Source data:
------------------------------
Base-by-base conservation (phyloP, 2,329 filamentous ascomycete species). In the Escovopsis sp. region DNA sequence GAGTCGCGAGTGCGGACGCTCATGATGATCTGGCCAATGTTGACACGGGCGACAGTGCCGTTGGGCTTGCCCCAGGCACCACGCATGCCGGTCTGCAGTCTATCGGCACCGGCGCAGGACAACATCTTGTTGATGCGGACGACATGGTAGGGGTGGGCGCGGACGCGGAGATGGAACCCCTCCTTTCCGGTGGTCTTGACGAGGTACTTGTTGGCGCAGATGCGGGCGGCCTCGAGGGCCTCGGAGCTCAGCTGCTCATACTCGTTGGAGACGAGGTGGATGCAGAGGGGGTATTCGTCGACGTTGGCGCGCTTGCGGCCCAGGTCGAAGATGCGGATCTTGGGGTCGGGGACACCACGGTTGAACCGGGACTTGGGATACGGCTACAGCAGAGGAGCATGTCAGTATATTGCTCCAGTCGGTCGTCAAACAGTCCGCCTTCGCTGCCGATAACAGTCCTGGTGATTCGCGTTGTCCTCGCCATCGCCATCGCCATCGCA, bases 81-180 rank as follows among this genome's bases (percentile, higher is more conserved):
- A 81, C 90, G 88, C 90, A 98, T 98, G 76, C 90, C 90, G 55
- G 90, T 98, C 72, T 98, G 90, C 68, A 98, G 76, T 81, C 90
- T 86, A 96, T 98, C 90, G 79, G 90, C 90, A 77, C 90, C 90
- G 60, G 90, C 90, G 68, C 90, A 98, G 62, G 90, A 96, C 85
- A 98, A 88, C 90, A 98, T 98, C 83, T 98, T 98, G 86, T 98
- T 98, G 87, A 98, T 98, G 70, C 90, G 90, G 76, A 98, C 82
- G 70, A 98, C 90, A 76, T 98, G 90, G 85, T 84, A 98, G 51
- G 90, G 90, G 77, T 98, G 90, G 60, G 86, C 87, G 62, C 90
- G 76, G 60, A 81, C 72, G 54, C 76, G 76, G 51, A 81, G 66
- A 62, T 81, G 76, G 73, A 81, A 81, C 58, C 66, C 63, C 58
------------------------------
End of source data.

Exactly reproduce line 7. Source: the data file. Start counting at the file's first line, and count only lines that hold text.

- T 98, G 87, A 98, T 98, G 70, C 90, G 90, G 76, A 98, C 82